A “Lot Survey” may also be known as a “Closing Survey” or “Mortgage Survey.” Typically, this type of survey is done at the request of banks, realtors, attorneys, and title companies prior to a loan closing. It is usually understood to be a survey of a lot in a recorded subdivision.
What is a Lot Survey?
A lot survey provides assurance to the lender and buyer that the property they are purchasing is what has been represented by the seller. This may be one of the most important types of surveys for a homeowner since your home is usually your largest lifetime investment. And, a knowledge of where you property lines are located is the best way to insure peace between neighbors, (along with possibly a fence.)
How is a lot survey done?
In the course of the survey the property corners will be found, if they have been disturbed they will be reset and marked with an iron pin and plastic cap bearing the surveyors registration number. If corners are not visible from one another, stakes may be placed on line between them if the owner asks for the lines to be marked. On completion of the survey, all corners should be marked with a “witness” stake so they can easily be found for the short term. You should be aware though that the actual corner is the metal pin in the ground, not the wooden stake.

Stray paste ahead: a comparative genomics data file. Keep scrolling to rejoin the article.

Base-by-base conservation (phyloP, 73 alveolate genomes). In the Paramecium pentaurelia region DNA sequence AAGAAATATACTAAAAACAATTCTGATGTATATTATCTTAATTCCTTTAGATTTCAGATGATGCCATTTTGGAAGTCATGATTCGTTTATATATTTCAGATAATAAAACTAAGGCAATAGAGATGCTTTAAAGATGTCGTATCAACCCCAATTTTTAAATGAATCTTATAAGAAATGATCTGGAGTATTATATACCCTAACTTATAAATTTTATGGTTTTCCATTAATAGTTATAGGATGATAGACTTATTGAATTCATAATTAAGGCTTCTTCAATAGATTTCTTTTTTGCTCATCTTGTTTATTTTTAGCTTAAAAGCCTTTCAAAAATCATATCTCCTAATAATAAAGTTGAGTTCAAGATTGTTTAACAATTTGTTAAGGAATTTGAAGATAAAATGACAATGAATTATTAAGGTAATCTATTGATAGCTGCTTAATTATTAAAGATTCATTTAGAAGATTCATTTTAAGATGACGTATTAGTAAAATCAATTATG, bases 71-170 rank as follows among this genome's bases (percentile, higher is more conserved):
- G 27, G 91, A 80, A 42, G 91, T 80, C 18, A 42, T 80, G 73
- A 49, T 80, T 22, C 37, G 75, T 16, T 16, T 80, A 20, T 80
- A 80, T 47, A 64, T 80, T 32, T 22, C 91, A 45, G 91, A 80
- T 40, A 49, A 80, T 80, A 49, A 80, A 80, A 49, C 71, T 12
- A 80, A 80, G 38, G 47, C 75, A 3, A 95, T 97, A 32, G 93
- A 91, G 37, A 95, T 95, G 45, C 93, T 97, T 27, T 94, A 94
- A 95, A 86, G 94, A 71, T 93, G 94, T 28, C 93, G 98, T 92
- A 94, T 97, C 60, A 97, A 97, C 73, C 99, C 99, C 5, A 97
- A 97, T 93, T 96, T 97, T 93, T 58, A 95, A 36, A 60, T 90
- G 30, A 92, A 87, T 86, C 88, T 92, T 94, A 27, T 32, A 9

Any encroachments and easements that are visible and/or furnished to the surveyor will be shown on the survey plat which is a drawing depicting the work done. If requested the home and other improvements will be located and shown on the plat as well.
A legal description will also be given for the property. In most all instances on a closing or lot survey the legal description will be something similar to “Lot 2, according to Happy Estates Subdivision, as recorded in Plat Book 30, Page 10, in the Office of the Judge of Probate in Madison County, Alabama.” This survey legal description gives all of the required elements for anyone in the future to be able to relocate this parcel of land. The subdivision map is typically recorded in the County Probate Office in a Plat Book or Map Book. Anyone has access to review this map and get a copy of it.